Damien Tude­hope MP

Monthly Chronicle - - Front Page - Damien Tude­hope MP for Ep­ping

The Ep­ping MP joins our team of reg­u­lar po­lit­i­cal con­trib­u­tors, and takes on lo­cal de­vel­op­ers

Re­cently I have been at­tend­ing var­i­ous plan­ning pan­els to speak against high-rise devel­op­ments in Ep­ping town cen­tre, where I joined con­cerned res­i­dents in op­pos­ing in­ap­pro­pri­ate de­vel­op­ment. I am en­cour­aged by the fact that we have been hav­ing some suc­cess, and two of th­ese devel­op­ments have been de­ferred.

Plan­ning pan­els have not been ap­prov­ing th­ese devel­op­ments be­cause of traf­fic and in­fra­struc­ture con­cerns, over­shad­ow­ing, and the need to wait for the find­ings of the Ep­ping Plan­ning Re­view to be made avail­able by the City of Par­ra­matta. How­ever, I can’t help but think that a fail­ure to meet the ex­pec­ta­tions of the com­mu­nity on the part of landown­ers has also played a role in this.

Rightly or wrongly, de­vel­op­ers have a rep­u­ta­tion for be­ing greedy and look­ing to “make a quick buck”. It is lit­tle won­der why de­vel­op­ers are of­ten met with anger and op­po­si­tion from lo­cal com­mu­ni­ties.

You will of­ten hear that a de­vel­op­ment is “com­pli­ant” or “meets the re­quired stan­dards”, but th­ese are only min­i­mum stan­dards and the com­mu­nity ex­pects them to do a lot more.

In­ter­est­ingly there is a not for profit or­gan­i­sa­tion called the Con­sid­er­ate Con­struc­tors Scheme op­er­at­ing in the UK. It is a vol­un­tary reg­is­ter where de­vel­op­ers agree to abide by a code of con­sid­er­ate prac­tice.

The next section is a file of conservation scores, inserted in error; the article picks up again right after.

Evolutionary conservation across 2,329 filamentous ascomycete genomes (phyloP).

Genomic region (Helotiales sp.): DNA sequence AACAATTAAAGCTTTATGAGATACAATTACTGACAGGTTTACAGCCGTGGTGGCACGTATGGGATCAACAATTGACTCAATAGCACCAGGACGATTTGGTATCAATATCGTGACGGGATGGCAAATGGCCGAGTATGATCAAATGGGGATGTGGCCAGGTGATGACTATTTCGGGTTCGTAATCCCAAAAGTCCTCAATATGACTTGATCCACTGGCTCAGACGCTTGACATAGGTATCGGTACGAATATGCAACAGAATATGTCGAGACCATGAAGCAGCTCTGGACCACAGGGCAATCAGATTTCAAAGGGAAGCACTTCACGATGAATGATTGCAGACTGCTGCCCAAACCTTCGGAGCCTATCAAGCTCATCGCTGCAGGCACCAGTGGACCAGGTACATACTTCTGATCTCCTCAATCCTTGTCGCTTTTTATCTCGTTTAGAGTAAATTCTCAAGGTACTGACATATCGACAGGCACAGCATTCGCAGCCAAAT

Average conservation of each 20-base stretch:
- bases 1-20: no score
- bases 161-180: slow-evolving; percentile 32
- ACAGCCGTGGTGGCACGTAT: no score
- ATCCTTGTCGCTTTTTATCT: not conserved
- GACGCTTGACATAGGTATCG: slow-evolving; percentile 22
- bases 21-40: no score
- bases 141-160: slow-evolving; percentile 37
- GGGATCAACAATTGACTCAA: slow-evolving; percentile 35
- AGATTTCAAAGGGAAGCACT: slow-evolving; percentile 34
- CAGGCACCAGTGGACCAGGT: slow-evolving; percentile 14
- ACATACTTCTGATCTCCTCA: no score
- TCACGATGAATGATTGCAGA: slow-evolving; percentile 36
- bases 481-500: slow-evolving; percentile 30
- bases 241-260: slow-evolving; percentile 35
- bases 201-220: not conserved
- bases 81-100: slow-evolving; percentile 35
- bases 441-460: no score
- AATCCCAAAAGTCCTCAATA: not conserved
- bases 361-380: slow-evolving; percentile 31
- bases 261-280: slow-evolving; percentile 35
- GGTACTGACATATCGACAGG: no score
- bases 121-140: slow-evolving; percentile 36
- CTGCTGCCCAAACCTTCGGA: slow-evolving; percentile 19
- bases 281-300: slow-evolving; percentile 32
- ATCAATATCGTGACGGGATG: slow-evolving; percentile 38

This code of prac­tice “com­mits those sites, com­pa­nies and sup­pli­ers reg­is­tered with the Scheme to care about ap­pear­ance, re­spect the com­mu­nity, pro­tect the en­vi­ron­ment, se­cure ev­ery­one’s safety, and value their work­force.”

In ef­fect, the com­pa­nies reg­is­tered with this scheme be­come an ad­ver­tise­ment for best prac­tice in the in­dus­try.

As a former busi­ness owner, I un­der­stand the im­mense value in hav­ing a trusted brand, and a pos­i­tive rep­u­ta­tion for your busi­ness. Main­tain­ing a good rep­u­ta­tion en­sures the long-term suc­cess of the com­pany and max­imises the po­ten­tial for fu­ture op­por­tu­ni­ties and re­peat cus­tomers. So I fail to un­der­stand why landown­ers do not place greater value on gen­er­at­ing good­will with the com­mu­ni­ties in which they are seek­ing to be­come a part.

Just as we ex­pect com­pa­nies to be good cor­po­rate cit­i­zens, de­vel­op­ers should seek to be­come bet­ter builder cit­i­zens.

If landown­ers don’t want to be at the re­ceiv­ing end of a com­mu­nity which is hos­tile to their plans and op­pos­ing the de­vel­op­ment at ev­ery step, then they ought to make it a pri­or­ity to give back to those com­mu­ni­ties that their projects will im­pact upon.

Put sim­ply, de­vel­op­ers need to start valu­ing the good­will of lo­cal com­mu­ni­ties and make the nec­es­sary al­ter­ations to their de­signs to re­flect the ex­pec­ta­tions of the com­mu­ni­ties they are seek­ing to change, and not just make com­pro­mises only when forced to do so. This month we wel­come another MP to our reg­u­lar lo­cal mem­ber con­trib­u­tors - MP for Ep­ping, Damien Tude­hope.

Af­ter con­sult­ing with lo­cal coun­cils and com­mu­nity stake­hold­ers, de­vel­op­ers might con­sider ap­ply­ing the fol­low­ing:

• • • • •

Con­tribut­ing fi­nan­cial aid to com­mu­nity projects

In­cor­po­rat­ing the ex­ist­ing build­ing fas­cia and mak­ing ev­ery pos­si­ble ef­fort to re­tain the char­ac­ter and her­itage of the sub­urb

En­sur­ing suf­fi­cient park­ing spa­ces for res­i­dents and vis­i­tors and in­clud­ing ded­i­cated car-share spa­ces

In­cor­po­rat­ing ex­ist­ing fauna and flora into the de­sign where pos­si­ble

En­sur­ing when build­ing res­i­den­tial devel­op­ments in town cen­tres that ad­e­quate pro­vi­sion is made for com­mer­cial space com­plete with cafes and restau­rants, as well as ser­vices and of­fice space.

In­stead of clash­ing against the com­mu­nity, landown­ers need to re­alise their projects are part of a big­ger pic­ture, with real op­por­tu­ni­ties to make neigh­bour­hoods fam­ily-friendly and places ev­ery­one can en­joy.

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